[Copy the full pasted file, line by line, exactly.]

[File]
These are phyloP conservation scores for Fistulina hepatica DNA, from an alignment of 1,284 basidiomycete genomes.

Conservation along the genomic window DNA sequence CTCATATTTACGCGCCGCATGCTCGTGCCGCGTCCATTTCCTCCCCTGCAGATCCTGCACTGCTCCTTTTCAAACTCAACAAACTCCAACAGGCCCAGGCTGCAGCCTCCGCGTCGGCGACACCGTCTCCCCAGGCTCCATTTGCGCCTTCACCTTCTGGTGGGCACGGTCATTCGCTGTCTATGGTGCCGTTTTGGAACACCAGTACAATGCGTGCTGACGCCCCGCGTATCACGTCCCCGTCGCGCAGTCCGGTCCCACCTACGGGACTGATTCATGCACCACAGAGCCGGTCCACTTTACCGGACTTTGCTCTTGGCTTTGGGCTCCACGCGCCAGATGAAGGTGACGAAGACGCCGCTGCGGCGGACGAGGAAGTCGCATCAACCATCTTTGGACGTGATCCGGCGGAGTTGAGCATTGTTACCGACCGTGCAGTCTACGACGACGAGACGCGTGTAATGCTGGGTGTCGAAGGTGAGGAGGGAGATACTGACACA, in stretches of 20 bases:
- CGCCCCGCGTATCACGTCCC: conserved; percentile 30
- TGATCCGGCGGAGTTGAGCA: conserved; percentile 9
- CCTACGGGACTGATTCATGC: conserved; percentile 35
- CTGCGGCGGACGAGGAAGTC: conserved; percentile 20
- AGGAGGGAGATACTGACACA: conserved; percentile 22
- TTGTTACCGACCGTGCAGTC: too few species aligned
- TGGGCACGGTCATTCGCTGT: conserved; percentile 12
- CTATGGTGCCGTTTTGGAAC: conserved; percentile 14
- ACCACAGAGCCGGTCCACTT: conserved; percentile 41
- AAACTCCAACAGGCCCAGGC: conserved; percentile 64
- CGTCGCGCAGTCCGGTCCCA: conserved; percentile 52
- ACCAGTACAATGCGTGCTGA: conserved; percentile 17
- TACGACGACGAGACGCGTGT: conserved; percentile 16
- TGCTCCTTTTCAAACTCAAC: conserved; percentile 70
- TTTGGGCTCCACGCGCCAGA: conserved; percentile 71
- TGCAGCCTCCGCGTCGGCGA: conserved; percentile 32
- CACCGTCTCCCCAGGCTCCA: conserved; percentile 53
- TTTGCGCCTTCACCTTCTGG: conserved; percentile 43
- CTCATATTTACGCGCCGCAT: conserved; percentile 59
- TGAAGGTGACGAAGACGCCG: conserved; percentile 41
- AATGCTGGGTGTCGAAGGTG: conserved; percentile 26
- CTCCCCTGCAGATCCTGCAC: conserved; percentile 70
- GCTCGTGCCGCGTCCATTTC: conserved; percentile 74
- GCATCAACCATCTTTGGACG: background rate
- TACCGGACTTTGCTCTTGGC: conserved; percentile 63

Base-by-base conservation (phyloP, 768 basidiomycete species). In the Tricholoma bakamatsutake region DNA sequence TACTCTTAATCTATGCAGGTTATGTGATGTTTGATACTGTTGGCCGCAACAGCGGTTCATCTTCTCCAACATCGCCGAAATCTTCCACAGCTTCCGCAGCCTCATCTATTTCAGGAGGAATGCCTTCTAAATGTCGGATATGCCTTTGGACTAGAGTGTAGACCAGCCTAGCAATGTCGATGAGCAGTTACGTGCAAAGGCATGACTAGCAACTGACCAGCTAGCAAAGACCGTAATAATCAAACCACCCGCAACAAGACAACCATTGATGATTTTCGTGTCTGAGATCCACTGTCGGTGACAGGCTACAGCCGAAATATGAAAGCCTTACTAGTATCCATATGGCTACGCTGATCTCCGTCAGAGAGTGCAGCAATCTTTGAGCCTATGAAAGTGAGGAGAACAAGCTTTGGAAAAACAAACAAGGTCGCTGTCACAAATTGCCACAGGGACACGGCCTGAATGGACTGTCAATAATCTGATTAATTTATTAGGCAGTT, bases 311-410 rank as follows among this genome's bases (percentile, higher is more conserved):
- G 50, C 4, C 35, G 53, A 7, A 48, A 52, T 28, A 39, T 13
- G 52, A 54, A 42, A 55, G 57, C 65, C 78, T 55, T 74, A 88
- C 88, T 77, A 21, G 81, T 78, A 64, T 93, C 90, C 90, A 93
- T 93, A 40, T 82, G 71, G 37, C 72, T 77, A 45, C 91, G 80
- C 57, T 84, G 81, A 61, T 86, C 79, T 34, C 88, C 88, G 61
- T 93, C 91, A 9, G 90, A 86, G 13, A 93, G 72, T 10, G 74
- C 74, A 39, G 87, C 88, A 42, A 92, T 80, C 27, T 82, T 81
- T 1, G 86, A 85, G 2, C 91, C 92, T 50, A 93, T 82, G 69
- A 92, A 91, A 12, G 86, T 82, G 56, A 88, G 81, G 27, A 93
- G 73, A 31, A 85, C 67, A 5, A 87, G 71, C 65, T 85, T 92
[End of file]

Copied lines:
These are phyloP conservation scores for Fistulina hepatica DNA, from an alignment of 1,284 basidiomycete genomes.

Conservation along the genomic window DNA sequence CTCATATTTACGCGCCGCATGCTCGTGCCGCGTCCATTTCCTCCCCTGCAGATCCTGCACTGCTCCTTTTCAAACTCAACAAACTCCAACAGGCCCAGGCTGCAGCCTCCGCGTCGGCGACACCGTCTCCCCAGGCTCCATTTGCGCCTTCACCTTCTGGTGGGCACGGTCATTCGCTGTCTATGGTGCCGTTTTGGAACACCAGTACAATGCGTGCTGACGCCCCGCGTATCACGTCCCCGTCGCGCAGTCCGGTCCCACCTACGGGACTGATTCATGCACCACAGAGCCGGTCCACTTTACCGGACTTTGCTCTTGGCTTTGGGCTCCACGCGCCAGATGAAGGTGACGAAGACGCCGCTGCGGCGGACGAGGAAGTCGCATCAACCATCTTTGGACGTGATCCGGCGGAGTTGAGCATTGTTACCGACCGTGCAGTCTACGACGACGAGACGCGTGTAATGCTGGGTGTCGAAGGTGAGGAGGGAGATACTGACACA, in stretches of 20 bases:
- CGCCCCGCGTATCACGTCCC: conserved; percentile 30
- TGATCCGGCGGAGTTGAGCA: conserved; percentile 9
- CCTACGGGACTGATTCATGC: conserved; percentile 35
- CTGCGGCGGACGAGGAAGTC: conserved; percentile 20
- AGGAGGGAGATACTGACACA: conserved; percentile 22
- TTGTTACCGACCGTGCAGTC: too few species aligned
- TGGGCACGGTCATTCGCTGT: conserved; percentile 12
- CTATGGTGCCGTTTTGGAAC: conserved; percentile 14
- ACCACAGAGCCGGTCCACTT: conserved; percentile 41
- AAACTCCAACAGGCCCAGGC: conserved; percentile 64
- CGTCGCGCAGTCCGGTCCCA: conserved; percentile 52
- ACCAGTACAATGCGTGCTGA: conserved; percentile 17
- TACGACGACGAGACGCGTGT: conserved; percentile 16
- TGCTCCTTTTCAAACTCAAC: conserved; percentile 70
- TTTGGGCTCCACGCGCCAGA: conserved; percentile 71
- TGCAGCCTCCGCGTCGGCGA: conserved; percentile 32
- CACCGTCTCCCCAGGCTCCA: conserved; percentile 53
- TTTGCGCCTTCACCTTCTGG: conserved; percentile 43
- CTCATATTTACGCGCCGCAT: conserved; percentile 59
- TGAAGGTGACGAAGACGCCG: conserved; percentile 41
- AATGCTGGGTGTCGAAGGTG: conserved; percentile 26
- CTCCCCTGCAGATCCTGCAC: conserved; percentile 70
- GCTCGTGCCGCGTCCATTTC: conserved; percentile 74
- GCATCAACCATCTTTGGACG: background rate
- TACCGGACTTTGCTCTTGGC: conserved; percentile 63

Base-by-base conservation (phyloP, 768 basidiomycete species). In the Tricholoma bakamatsutake region DNA sequence TACTCTTAATCTATGCAGGTTATGTGATGTTTGATACTGTTGGCCGCAACAGCGGTTCATCTTCTCCAACATCGCCGAAATCTTCCACAGCTTCCGCAGCCTCATCTATTTCAGGAGGAATGCCTTCTAAATGTCGGATATGCCTTTGGACTAGAGTGTAGACCAGCCTAGCAATGTCGATGAGCAGTTACGTGCAAAGGCATGACTAGCAACTGACCAGCTAGCAAAGACCGTAATAATCAAACCACCCGCAACAAGACAACCATTGATGATTTTCGTGTCTGAGATCCACTGTCGGTGACAGGCTACAGCCGAAATATGAAAGCCTTACTAGTATCCATATGGCTACGCTGATCTCCGTCAGAGAGTGCAGCAATCTTTGAGCCTATGAAAGTGAGGAGAACAAGCTTTGGAAAAACAAACAAGGTCGCTGTCACAAATTGCCACAGGGACACGGCCTGAATGGACTGTCAATAATCTGATTAATTTATTAGGCAGTT, bases 311-410 rank as follows among this genome's bases (percentile, higher is more conserved):
- G 50, C 4, C 35, G 53, A 7, A 48, A 52, T 28, A 39, T 13
- G 52, A 54, A 42, A 55, G 57, C 65, C 78, T 55, T 74, A 88
- C 88, T 77, A 21, G 81, T 78, A 64, T 93, C 90, C 90, A 93
- T 93, A 40, T 82, G 71, G 37, C 72, T 77, A 45, C 91, G 80
- C 57, T 84, G 81, A 61, T 86, C 79, T 34, C 88, C 88, G 61
- T 93, C 91, A 9, G 90, A 86, G 13, A 93, G 72, T 10, G 74
- C 74, A 39, G 87, C 88, A 42, A 92, T 80, C 27, T 82, T 81
- T 1, G 86, A 85, G 2, C 91, C 92, T 50, A 93, T 82, G 69
- A 92, A 91, A 12, G 86, T 82, G 56, A 88, G 81, G 27, A 93
- G 73, A 31, A 85, C 67, A 5, A 87, G 71, C 65, T 85, T 92